We admire people who have can-do, elbow-grease-type attitudes. If something's broke, why not fix it? Especially badly-damaged artwork. How hard can it be to just pick up a paintbrush and fix a fresco? Well, as it turns out — and as an elderly Spanish woman learned recently: pretty hard.
A couple of weeks ago, the Centro de Estudios Borjanos in Borja, Spain, received a donation from the granddaughter of 19th-century painter Elías García Martínez. At the time, the Centro knew of only one painting by Martínez in Borja — Ecce Homo, a fresco on the walls of the church of Santuario de Misericordia.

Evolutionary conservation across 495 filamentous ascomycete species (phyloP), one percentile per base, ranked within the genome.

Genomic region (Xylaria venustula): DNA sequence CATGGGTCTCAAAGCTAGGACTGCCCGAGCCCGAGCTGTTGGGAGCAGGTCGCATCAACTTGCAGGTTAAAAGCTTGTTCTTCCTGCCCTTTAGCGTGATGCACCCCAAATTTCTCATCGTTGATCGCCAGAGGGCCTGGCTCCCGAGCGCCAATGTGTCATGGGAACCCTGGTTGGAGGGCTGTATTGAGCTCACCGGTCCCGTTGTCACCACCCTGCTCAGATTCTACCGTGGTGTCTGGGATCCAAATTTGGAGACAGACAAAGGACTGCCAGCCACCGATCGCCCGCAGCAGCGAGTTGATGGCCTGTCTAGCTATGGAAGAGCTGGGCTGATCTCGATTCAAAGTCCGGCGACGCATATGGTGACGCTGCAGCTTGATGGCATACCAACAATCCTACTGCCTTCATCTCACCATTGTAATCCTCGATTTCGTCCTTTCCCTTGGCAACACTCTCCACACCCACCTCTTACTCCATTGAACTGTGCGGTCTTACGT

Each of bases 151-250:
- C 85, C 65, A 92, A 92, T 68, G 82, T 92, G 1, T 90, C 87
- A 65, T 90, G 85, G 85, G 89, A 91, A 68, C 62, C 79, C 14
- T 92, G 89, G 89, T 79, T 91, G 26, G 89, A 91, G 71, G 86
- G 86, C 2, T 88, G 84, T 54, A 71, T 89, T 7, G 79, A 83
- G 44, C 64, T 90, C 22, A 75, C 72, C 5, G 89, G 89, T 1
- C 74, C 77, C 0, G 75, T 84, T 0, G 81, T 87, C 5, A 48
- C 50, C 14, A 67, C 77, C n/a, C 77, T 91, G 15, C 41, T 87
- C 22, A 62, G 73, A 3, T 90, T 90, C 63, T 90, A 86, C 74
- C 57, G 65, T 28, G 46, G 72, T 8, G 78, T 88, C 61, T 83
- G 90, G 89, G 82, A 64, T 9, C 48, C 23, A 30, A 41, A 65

That's it above. The leftmost image is how the painting looked two years ago; the middle image is how it looked in July, when it was photographed for a catalog of regional religious art. The image on right is how it looked when the Centro went to check it out on August 6th after receiving the donation. Hmm.
The restored version is apparently the work of an octogenarian neighbor of the church, who, noticing the damage to the painting, took it upon herself to restore the painting "with good intentions" but "without asking permission," as culture councillor Juan Maria de Ojeda put it. It became clear to the amateur restorer — quickly, one imagines — that "she had gotten out of hand," and she confessed to local authorities.
Not a... great job. But a great effort!
(Update: Due to my misreading of the El Pais article, I thought, and initially wrote, that the restorer was male; she isn't)